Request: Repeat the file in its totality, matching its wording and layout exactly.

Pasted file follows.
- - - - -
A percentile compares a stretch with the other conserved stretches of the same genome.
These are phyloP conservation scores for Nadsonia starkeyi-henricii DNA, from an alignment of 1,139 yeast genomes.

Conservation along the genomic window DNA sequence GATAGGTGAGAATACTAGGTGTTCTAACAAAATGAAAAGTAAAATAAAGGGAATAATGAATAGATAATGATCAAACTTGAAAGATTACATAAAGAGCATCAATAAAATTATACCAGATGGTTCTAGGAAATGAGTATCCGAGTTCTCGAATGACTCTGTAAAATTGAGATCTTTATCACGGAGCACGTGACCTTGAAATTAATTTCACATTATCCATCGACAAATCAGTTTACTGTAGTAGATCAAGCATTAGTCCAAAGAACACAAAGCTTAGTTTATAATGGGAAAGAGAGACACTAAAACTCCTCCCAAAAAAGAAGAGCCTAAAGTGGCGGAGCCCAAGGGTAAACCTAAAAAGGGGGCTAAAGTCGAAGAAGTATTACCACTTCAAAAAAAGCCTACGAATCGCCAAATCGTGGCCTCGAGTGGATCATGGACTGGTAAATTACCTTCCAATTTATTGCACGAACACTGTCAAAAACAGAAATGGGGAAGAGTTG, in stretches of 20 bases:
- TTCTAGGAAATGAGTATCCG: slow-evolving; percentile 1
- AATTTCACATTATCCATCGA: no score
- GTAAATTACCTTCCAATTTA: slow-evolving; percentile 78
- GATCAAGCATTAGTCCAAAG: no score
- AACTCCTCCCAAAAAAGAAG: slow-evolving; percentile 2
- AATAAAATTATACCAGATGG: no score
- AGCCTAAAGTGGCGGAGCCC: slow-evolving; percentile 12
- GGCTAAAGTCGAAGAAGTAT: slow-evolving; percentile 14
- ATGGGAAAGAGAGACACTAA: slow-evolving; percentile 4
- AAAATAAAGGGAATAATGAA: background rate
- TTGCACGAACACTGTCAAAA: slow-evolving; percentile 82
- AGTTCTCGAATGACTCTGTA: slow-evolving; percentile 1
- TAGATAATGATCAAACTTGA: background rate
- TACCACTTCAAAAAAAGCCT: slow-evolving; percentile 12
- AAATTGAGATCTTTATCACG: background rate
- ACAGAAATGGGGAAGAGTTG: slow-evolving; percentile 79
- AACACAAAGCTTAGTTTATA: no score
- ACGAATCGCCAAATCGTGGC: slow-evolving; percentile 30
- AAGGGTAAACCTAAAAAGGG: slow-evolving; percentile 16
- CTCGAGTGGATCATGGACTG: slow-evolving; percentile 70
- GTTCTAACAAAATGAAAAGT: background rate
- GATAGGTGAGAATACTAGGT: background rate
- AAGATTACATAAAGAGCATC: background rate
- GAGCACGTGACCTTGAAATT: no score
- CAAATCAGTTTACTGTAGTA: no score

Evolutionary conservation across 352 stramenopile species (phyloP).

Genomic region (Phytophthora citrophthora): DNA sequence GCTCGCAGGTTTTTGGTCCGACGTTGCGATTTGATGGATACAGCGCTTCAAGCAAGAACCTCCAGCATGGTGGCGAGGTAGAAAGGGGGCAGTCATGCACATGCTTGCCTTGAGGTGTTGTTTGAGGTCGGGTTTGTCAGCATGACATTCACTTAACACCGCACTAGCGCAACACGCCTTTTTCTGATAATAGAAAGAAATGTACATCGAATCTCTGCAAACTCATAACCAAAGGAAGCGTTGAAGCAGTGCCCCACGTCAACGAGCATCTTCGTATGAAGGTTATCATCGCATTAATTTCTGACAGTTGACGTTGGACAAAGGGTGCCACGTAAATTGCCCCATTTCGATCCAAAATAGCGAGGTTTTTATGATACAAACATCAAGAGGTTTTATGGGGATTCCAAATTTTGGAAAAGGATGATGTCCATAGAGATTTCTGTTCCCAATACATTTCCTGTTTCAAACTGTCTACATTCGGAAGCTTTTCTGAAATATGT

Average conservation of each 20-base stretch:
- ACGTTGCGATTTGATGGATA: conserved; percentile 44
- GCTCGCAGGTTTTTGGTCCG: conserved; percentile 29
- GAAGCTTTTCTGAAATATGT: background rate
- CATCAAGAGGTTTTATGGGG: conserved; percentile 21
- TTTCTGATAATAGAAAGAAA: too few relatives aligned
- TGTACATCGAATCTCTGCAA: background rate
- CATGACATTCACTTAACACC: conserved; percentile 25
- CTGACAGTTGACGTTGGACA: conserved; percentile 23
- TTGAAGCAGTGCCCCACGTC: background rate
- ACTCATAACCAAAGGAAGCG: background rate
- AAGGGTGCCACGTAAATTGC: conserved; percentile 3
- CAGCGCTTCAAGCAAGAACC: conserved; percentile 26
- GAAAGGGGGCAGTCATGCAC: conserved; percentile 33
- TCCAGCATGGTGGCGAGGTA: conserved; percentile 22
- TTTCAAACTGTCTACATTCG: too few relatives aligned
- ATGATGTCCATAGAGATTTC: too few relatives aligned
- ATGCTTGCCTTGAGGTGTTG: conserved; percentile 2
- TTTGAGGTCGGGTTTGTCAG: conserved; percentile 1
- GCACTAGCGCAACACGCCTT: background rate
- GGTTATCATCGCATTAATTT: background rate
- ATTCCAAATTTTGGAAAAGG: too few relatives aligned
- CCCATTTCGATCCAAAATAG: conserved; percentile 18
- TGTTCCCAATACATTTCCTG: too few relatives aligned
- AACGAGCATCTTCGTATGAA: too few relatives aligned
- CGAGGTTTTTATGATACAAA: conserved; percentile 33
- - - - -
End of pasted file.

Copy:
A percentile compares a stretch with the other conserved stretches of the same genome.
These are phyloP conservation scores for Nadsonia starkeyi-henricii DNA, from an alignment of 1,139 yeast genomes.

Conservation along the genomic window DNA sequence GATAGGTGAGAATACTAGGTGTTCTAACAAAATGAAAAGTAAAATAAAGGGAATAATGAATAGATAATGATCAAACTTGAAAGATTACATAAAGAGCATCAATAAAATTATACCAGATGGTTCTAGGAAATGAGTATCCGAGTTCTCGAATGACTCTGTAAAATTGAGATCTTTATCACGGAGCACGTGACCTTGAAATTAATTTCACATTATCCATCGACAAATCAGTTTACTGTAGTAGATCAAGCATTAGTCCAAAGAACACAAAGCTTAGTTTATAATGGGAAAGAGAGACACTAAAACTCCTCCCAAAAAAGAAGAGCCTAAAGTGGCGGAGCCCAAGGGTAAACCTAAAAAGGGGGCTAAAGTCGAAGAAGTATTACCACTTCAAAAAAAGCCTACGAATCGCCAAATCGTGGCCTCGAGTGGATCATGGACTGGTAAATTACCTTCCAATTTATTGCACGAACACTGTCAAAAACAGAAATGGGGAAGAGTTG, in stretches of 20 bases:
- TTCTAGGAAATGAGTATCCG: slow-evolving; percentile 1
- AATTTCACATTATCCATCGA: no score
- GTAAATTACCTTCCAATTTA: slow-evolving; percentile 78
- GATCAAGCATTAGTCCAAAG: no score
- AACTCCTCCCAAAAAAGAAG: slow-evolving; percentile 2
- AATAAAATTATACCAGATGG: no score
- AGCCTAAAGTGGCGGAGCCC: slow-evolving; percentile 12
- GGCTAAAGTCGAAGAAGTAT: slow-evolving; percentile 14
- ATGGGAAAGAGAGACACTAA: slow-evolving; percentile 4
- AAAATAAAGGGAATAATGAA: background rate
- TTGCACGAACACTGTCAAAA: slow-evolving; percentile 82
- AGTTCTCGAATGACTCTGTA: slow-evolving; percentile 1
- TAGATAATGATCAAACTTGA: background rate
- TACCACTTCAAAAAAAGCCT: slow-evolving; percentile 12
- AAATTGAGATCTTTATCACG: background rate
- ACAGAAATGGGGAAGAGTTG: slow-evolving; percentile 79
- AACACAAAGCTTAGTTTATA: no score
- ACGAATCGCCAAATCGTGGC: slow-evolving; percentile 30
- AAGGGTAAACCTAAAAAGGG: slow-evolving; percentile 16
- CTCGAGTGGATCATGGACTG: slow-evolving; percentile 70
- GTTCTAACAAAATGAAAAGT: background rate
- GATAGGTGAGAATACTAGGT: background rate
- AAGATTACATAAAGAGCATC: background rate
- GAGCACGTGACCTTGAAATT: no score
- CAAATCAGTTTACTGTAGTA: no score

Evolutionary conservation across 352 stramenopile species (phyloP).

Genomic region (Phytophthora citrophthora): DNA sequence GCTCGCAGGTTTTTGGTCCGACGTTGCGATTTGATGGATACAGCGCTTCAAGCAAGAACCTCCAGCATGGTGGCGAGGTAGAAAGGGGGCAGTCATGCACATGCTTGCCTTGAGGTGTTGTTTGAGGTCGGGTTTGTCAGCATGACATTCACTTAACACCGCACTAGCGCAACACGCCTTTTTCTGATAATAGAAAGAAATGTACATCGAATCTCTGCAAACTCATAACCAAAGGAAGCGTTGAAGCAGTGCCCCACGTCAACGAGCATCTTCGTATGAAGGTTATCATCGCATTAATTTCTGACAGTTGACGTTGGACAAAGGGTGCCACGTAAATTGCCCCATTTCGATCCAAAATAGCGAGGTTTTTATGATACAAACATCAAGAGGTTTTATGGGGATTCCAAATTTTGGAAAAGGATGATGTCCATAGAGATTTCTGTTCCCAATACATTTCCTGTTTCAAACTGTCTACATTCGGAAGCTTTTCTGAAATATGT

Average conservation of each 20-base stretch:
- ACGTTGCGATTTGATGGATA: conserved; percentile 44
- GCTCGCAGGTTTTTGGTCCG: conserved; percentile 29
- GAAGCTTTTCTGAAATATGT: background rate
- CATCAAGAGGTTTTATGGGG: conserved; percentile 21
- TTTCTGATAATAGAAAGAAA: too few relatives aligned
- TGTACATCGAATCTCTGCAA: background rate
- CATGACATTCACTTAACACC: conserved; percentile 25
- CTGACAGTTGACGTTGGACA: conserved; percentile 23
- TTGAAGCAGTGCCCCACGTC: background rate
- ACTCATAACCAAAGGAAGCG: background rate
- AAGGGTGCCACGTAAATTGC: conserved; percentile 3
- CAGCGCTTCAAGCAAGAACC: conserved; percentile 26
- GAAAGGGGGCAGTCATGCAC: conserved; percentile 33
- TCCAGCATGGTGGCGAGGTA: conserved; percentile 22
- TTTCAAACTGTCTACATTCG: too few relatives aligned
- ATGATGTCCATAGAGATTTC: too few relatives aligned
- ATGCTTGCCTTGAGGTGTTG: conserved; percentile 2
- TTTGAGGTCGGGTTTGTCAG: conserved; percentile 1
- GCACTAGCGCAACACGCCTT: background rate
- GGTTATCATCGCATTAATTT: background rate
- ATTCCAAATTTTGGAAAAGG: too few relatives aligned
- CCCATTTCGATCCAAAATAG: conserved; percentile 18
- TGTTCCCAATACATTTCCTG: too few relatives aligned
- AACGAGCATCTTCGTATGAA: too few relatives aligned
- CGAGGTTTTTATGATACAAA: conserved; percentile 33